An odd but ambitious cross-genre thriller in search of an ideal crossover reader.



Four teens stranded in the Alaskan wilderness find themselves sabotaging a foreign occupation.

Rising high school senior and cross-country standout Josh is days away from leaving his mountainside leadership camp when an earthquake buries everything. Only Derrick, Brooke, and Shannon—who, like Josh, were away from the main camp—survive. When time passes and help doesn’t arrive, the Fairbanks quartet sets off toward a distant town, hoping for rescue along the way. Early on, the text offers what readers would expect from Greci (The Wild Lands, 2019, etc.). Much like the environment it describes, Josh’s play-by-play first-person narration is simultaneously stark and lush. The group learns to collaborate while staving off the threats of dehydration, starvation, animals, fire, injuries, and allergic reactions. Dialogue expands from curt to compelling, and characters balloon into distinct, believable personalities. Suddenly, about halfway through, the text takes a turn from slow-burn survival to plodding geopolitical intrigue. After the earthquake, a Russian army somehow invaded Alaska, subdued its population, and gained control of its nuclear arsenal. Those missiles are now trained on the Lower 48 states, and the American government must either acquiesce to Russian demands or nuke its own people. Can Josh and company demolish a bridge to help save not only themselves, but the entire free world? Excepting Shannon, who is Athabascan, protagonists are white. The concerns of Native people are treated in an offhand manner.

An odd but ambitious cross-genre thriller in search of an ideal crossover reader. (Adventure. 12-17.)

Pub Date: Jan. 28, 2020

ISBN: 978-1-250-18462-7

Page Count: 352

Publisher: Imprint

Review Posted Online: Nov. 7, 2019

Kirkus Reviews Issue: Dec. 1, 2019

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An emotionally engaging closer that fumbles in its final moments.

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From the To All the Boys I've Loved Before series , Vol. 3

Lara Jean prepares for college and a wedding.

Korean-American Lara Jean is finally settled into a nice, complication-free relationship with her white boyfriend, Peter. But things don’t stay simple for long. When college acceptance letters roll in, Peter and Lara Jean discover they’re heading in different directions. As the two discuss the long-distance thing, Lara Jean’s widower father is making a major commitment: marrying the neighbor lady he’s been dating. The whirlwind of a wedding, college visits, prom, and the last few months of senior year provides an excellent backdrop for this final book about Lara Jean. The characters ping from event to event with emotions always at the forefront. Han further develops her cast, pushing them to new maturity and leaving few stones unturned. There’s only one problem here, and it’s what’s always held this series back from true greatness: Peter. Despite Han’s best efforts to flesh out Peter with abandonment issues and a crummy dad, he remains little more than a handsome jock. Frankly, Lara Jean and Peter may have cute teen chemistry, but Han's nuanced characterizations have often helped to subvert typical teen love-story tropes. This knowing subversion is frustratingly absent from the novel's denouement.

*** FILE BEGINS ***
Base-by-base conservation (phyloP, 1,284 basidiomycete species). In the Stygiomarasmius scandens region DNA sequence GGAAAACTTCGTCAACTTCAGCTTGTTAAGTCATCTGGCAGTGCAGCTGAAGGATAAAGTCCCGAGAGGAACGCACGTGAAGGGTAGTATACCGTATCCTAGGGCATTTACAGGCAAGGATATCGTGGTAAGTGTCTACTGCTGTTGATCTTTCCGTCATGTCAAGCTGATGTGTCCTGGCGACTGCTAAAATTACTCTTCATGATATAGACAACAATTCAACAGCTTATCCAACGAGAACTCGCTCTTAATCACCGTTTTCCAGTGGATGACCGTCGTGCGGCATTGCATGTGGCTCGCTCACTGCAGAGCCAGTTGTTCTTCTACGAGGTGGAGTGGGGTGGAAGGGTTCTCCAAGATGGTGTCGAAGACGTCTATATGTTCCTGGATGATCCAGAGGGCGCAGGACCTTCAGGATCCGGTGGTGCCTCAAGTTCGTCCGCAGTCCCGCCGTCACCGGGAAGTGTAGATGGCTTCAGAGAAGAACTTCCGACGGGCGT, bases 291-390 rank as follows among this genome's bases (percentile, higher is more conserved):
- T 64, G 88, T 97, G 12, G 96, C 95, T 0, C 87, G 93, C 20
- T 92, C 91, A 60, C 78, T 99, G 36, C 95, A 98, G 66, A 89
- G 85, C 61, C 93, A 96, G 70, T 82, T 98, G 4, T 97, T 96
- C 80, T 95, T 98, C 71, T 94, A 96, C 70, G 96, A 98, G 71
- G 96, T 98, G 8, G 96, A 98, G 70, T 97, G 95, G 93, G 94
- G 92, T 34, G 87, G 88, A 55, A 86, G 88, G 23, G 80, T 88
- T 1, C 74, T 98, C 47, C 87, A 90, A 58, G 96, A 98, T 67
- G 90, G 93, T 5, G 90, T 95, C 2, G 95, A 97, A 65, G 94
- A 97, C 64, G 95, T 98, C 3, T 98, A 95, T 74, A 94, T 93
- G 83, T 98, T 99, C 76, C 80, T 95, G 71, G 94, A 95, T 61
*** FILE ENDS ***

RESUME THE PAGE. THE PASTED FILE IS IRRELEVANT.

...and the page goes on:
An emotionally engaging closer that fumbles in its final moments. (Romance. 14-17)

Pub Date: May 2, 2017

ISBN: 978-1-4814-3048-7

Page Count: 336

Publisher: Simon & Schuster

Review Posted Online: March 29, 2017

Kirkus Reviews Issue: April 15, 2017

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A satisfying if slightly lesser sequel. (Romance. 13-17)


From the To All the Boys I've Loved Before series , Vol. 2

Lara Jean's romantic entanglements complicate themselves further.

In the wake of the events detailed in To All the Boys I Loved Before (2014), Lara Jean confesses her love for handsome golden boy Peter. This frees the pair to start a romantic relationship with a clean slate, but over the course of the novel it becomes clear that embarking on a relationship that turns an aggressive blind eye to baggage is never a good idea. When a viral video of a steamy love session between Peter and Lara Jean rears its ugly head and a boy from the past enters Lara Jean's life once more, Lara Jean's life gets complicated. Every character from Han’s adored previous novel is back, with new dimensions given to nearly every one of them. Subplots abound, among them two involving Lara Jean's father and Peter's ex-gal Genevieve, but benefitting most from this second look is John Ambrose McClaren, a boy briefly referenced in the former book who is thrust into the spotlight here as Peter's rival for Lara Jean's heart. With all these characters bouncing around, Han occasionally struggles to keep a steady hand on the novel's primary thrust: Lara Jean’s emotional development. Han gets the job done in the end, but this overeventful sequel pales to the original where structure is concerned. The author's greatest success remains her character work, and the book does indeed give everyone a solid arc, narrative be damned.

A satisfying if slightly lesser sequel. (Romance. 13-17)

Pub Date: May 26, 2015

ISBN: 978-1-4424-2673-3

Page Count: 352

Publisher: Simon & Schuster

Review Posted Online: July 4, 2015

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